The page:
The church moved to its current location at 245 11th Street West in February, 1911, purchasing it from the Westside Methodist Church for $1.

One of its trustees was "Dad" Henson, a cousin of Josiah Henson, Methodist preacher and founder of the Dawn Community and on whom Harriet Beecher Stowe based Uncle Tom of "Uncle Tom's Cabin." Family names of the congregation in 1911 included: Ady, Patterson, Johnson, Miller, Molock, Branston, Harrison, Courtney, Porter, Smith, Thompson, Scurvy, Smoot, Roy, Green, Jackson, O'Bryan, Hall, Henson and Borey. Some of those families still live in Owen Sound today.

Many church members worked on the Great Lakes ships that frequented the Owen Sound harbour. They offered "Sailors Suppers," which became a drawing card for the Owen Sound area. Early church members also founded Owen Sound's Emancipation Festival and Picnic, an annual tradition held every Civic Holiday weekend for more than 150 years.

The BME church currently holds services for a very small congregation. It was designated an Ontario Heritage site by Lieutenant Governor Lincoln Alexander in 1987.

Owen Sound's Emancipation Festival is thought to be the oldest in North America, if not the world. Begun as a simple picnic to celebrate Emancipation Day, it has continued since 1862, welcoming people of all backgrounds interested in appreciating history, family, culture and community.

It celebrates those who made the Underground Railroad possible - braving a perilous journey from slavery to freedom - and commemorates the British Commonwealth Emancipation Act of August 1, 1834, which abolished slavery in Canada.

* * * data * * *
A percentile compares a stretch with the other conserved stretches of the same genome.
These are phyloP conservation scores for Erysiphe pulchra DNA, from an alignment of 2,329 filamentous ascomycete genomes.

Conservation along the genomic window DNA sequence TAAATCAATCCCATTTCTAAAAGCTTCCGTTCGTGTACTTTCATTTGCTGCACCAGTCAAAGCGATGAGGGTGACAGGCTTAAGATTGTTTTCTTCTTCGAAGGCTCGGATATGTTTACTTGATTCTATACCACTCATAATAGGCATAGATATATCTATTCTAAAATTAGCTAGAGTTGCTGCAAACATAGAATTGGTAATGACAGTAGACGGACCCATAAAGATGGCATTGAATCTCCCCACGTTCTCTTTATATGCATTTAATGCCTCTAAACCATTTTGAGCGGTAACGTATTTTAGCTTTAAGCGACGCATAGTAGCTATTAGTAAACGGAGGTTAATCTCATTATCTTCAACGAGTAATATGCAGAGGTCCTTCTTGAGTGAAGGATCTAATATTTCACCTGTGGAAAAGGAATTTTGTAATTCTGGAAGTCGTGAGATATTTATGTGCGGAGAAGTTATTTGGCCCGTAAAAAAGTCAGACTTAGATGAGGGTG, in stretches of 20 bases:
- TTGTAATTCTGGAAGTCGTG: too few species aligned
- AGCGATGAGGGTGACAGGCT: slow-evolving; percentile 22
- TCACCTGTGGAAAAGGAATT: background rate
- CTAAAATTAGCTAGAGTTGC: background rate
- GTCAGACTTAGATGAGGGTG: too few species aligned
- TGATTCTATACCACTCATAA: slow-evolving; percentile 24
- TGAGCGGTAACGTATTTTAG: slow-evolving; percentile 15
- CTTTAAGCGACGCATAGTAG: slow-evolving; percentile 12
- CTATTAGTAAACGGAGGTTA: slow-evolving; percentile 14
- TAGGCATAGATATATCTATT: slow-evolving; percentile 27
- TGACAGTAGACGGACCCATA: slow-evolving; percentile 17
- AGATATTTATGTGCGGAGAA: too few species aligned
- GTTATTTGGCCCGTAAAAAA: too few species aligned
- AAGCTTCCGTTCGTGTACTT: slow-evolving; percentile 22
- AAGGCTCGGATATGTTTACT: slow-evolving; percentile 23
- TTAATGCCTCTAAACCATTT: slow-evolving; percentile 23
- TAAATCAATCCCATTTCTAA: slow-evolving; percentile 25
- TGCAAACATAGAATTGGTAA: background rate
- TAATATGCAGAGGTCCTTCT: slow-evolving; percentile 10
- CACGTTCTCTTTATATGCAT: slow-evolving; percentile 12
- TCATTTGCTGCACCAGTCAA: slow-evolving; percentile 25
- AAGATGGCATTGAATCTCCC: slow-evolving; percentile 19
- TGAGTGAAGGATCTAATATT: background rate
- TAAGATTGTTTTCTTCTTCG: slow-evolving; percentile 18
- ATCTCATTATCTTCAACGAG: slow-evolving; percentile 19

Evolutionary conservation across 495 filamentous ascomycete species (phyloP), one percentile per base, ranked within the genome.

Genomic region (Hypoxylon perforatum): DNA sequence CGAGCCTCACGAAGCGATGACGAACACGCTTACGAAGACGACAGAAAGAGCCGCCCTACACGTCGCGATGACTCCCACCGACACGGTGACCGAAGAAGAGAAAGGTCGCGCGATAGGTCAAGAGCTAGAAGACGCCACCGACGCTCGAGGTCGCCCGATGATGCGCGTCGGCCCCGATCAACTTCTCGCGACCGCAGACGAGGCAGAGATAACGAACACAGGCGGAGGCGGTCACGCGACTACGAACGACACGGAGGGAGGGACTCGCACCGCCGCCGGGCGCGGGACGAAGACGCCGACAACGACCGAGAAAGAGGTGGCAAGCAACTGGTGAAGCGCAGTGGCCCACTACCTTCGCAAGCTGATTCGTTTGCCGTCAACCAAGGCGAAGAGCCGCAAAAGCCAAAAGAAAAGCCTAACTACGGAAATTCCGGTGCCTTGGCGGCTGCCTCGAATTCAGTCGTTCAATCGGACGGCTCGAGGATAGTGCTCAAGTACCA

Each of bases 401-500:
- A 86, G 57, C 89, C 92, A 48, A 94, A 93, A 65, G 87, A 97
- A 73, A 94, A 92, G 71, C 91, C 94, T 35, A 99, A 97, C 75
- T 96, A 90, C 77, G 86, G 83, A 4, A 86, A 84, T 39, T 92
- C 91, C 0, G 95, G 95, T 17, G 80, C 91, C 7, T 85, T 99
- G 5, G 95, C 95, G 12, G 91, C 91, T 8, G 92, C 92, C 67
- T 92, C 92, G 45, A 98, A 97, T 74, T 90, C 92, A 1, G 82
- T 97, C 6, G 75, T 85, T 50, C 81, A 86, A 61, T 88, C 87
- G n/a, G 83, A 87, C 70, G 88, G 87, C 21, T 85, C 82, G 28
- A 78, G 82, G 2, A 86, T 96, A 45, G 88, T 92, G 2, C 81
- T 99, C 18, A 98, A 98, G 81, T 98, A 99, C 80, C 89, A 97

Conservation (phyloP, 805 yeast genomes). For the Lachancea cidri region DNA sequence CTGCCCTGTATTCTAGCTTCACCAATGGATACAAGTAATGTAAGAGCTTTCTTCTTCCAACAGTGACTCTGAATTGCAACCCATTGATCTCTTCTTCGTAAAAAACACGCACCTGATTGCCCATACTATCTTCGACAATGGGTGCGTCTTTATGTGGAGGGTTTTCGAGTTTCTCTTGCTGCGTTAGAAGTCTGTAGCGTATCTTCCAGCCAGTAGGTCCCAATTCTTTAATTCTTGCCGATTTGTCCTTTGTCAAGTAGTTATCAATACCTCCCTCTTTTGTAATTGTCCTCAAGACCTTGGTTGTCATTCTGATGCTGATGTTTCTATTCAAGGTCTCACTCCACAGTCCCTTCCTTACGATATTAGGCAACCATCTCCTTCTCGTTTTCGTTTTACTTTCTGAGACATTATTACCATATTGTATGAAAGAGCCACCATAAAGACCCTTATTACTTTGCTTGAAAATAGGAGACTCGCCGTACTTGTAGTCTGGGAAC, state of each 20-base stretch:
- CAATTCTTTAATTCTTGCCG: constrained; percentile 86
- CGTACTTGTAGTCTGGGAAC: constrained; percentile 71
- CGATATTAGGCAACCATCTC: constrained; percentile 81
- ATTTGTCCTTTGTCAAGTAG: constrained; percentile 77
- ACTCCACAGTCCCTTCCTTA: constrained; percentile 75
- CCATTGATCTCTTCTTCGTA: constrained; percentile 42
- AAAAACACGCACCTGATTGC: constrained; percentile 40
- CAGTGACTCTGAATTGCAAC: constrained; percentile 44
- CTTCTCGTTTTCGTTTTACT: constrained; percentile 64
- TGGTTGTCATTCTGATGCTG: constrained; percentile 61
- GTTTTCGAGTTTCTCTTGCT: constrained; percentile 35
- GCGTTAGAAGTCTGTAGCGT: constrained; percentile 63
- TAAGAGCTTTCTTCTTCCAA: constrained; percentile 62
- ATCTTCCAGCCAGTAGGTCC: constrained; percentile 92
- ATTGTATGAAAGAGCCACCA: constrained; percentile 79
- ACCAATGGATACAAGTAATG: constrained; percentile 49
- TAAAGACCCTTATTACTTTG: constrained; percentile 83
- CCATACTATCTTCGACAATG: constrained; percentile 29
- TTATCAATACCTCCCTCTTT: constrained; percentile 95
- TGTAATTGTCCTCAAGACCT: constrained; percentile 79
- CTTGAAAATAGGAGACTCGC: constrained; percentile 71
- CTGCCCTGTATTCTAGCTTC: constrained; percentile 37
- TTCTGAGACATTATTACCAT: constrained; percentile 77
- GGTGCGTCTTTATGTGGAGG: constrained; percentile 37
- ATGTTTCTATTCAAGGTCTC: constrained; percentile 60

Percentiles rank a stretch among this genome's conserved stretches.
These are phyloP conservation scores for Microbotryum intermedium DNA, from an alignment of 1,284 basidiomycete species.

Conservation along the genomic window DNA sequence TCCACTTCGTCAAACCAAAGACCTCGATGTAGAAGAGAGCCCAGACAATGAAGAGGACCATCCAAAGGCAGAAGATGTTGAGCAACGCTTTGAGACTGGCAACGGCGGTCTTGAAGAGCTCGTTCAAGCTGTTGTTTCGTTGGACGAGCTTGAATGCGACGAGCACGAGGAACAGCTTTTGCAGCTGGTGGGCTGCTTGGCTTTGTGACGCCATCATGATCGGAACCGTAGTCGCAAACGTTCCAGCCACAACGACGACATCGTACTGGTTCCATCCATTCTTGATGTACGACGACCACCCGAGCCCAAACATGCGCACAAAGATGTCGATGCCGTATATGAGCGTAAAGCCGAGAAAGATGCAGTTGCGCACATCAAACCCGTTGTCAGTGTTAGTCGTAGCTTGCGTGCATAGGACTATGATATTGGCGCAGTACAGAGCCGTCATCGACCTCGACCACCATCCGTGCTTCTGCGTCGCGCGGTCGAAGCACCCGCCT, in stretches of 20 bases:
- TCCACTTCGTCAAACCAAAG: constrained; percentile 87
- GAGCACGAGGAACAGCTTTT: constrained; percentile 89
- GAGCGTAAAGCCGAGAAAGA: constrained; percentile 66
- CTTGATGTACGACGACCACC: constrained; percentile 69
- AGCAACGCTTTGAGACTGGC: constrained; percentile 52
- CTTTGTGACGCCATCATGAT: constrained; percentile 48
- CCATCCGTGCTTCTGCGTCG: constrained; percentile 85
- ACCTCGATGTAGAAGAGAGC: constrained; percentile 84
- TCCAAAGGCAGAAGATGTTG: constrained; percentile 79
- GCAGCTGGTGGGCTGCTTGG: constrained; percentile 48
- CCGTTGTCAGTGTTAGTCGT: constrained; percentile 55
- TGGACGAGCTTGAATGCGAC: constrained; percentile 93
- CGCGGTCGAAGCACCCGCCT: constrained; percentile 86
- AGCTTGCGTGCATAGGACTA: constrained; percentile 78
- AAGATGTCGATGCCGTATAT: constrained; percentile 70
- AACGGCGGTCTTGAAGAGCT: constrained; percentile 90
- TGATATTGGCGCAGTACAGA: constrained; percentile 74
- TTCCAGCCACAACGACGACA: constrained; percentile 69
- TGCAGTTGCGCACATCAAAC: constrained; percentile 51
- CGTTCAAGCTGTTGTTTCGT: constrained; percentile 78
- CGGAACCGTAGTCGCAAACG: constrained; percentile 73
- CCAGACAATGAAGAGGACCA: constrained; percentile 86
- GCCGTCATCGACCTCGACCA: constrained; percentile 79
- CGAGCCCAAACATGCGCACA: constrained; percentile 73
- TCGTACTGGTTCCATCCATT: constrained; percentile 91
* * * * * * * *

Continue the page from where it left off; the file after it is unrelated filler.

The festival is held during the first weekend in August. Descendents of blacks who came to Owen Sound via the Underground Railroad return to reminisce and enjoy a time of fellowship, while paying homage those who fought for freedom.

Harrison Park is the heart of the action, where an ancestors' breakfast, commemorative cairn celebration and afternoon picnic are held on the Saturday of the event. Grey Roots Museum & Archives hosts an evening event on the Friday, often involving artists, musicians, scholars, poets, and others passionate about black history. On Sunday, a service is traditionally held at the British Methodist Episcopal Church on 11th Street West (the church is part of Owen Sound's Historic Walking Tour).

Festival organizers are seeking ancestral stories, photographs or interviews with older generations for their archives.
Email to contribute.    

Codes and secret messages aided slaves escaping the bonds of captivity in the Southern states through the Underground Railroad.

Dance, spirituals, symbols, code words and phrases allowed the slaves to communicate with each other on a level their white owners could not interpret (it was illegal to teach a slave to read or write). The codes, stories and teachings were memorized and passed down orally.

Some believe that quilt patterns were also used as a form of secret code to help pass on directions or messages to escaping slaves. While many have questioned this theory, it remains part of the folklore that surrounds the Underground Railroad, and quilt codes are incorporated into the Black History Cairn in Owen Sound.

Each quilt pattern had a different meaning. Some of the most common were "Monkey Wrench", "Star", "Crossroads", and "Wagon Wheel." Quilts slung over a fence or windowsill, seemingly to air, passed on the necessary information to knowing slaves without alerting plantation owners.

Most quilt patterns had their roots in the African traditions the slaves brought with them to North America when they were captured and forced to leave their homeland. The Africans' method of recording their history and stories was by committing them to memory and passing them down orally to following generations. Quilt patterns were preserved the same way. It is interesting to note that, in Africa, the making of textiles was done by males; it was not until the slaves' arrival in North America that this task fell to the females.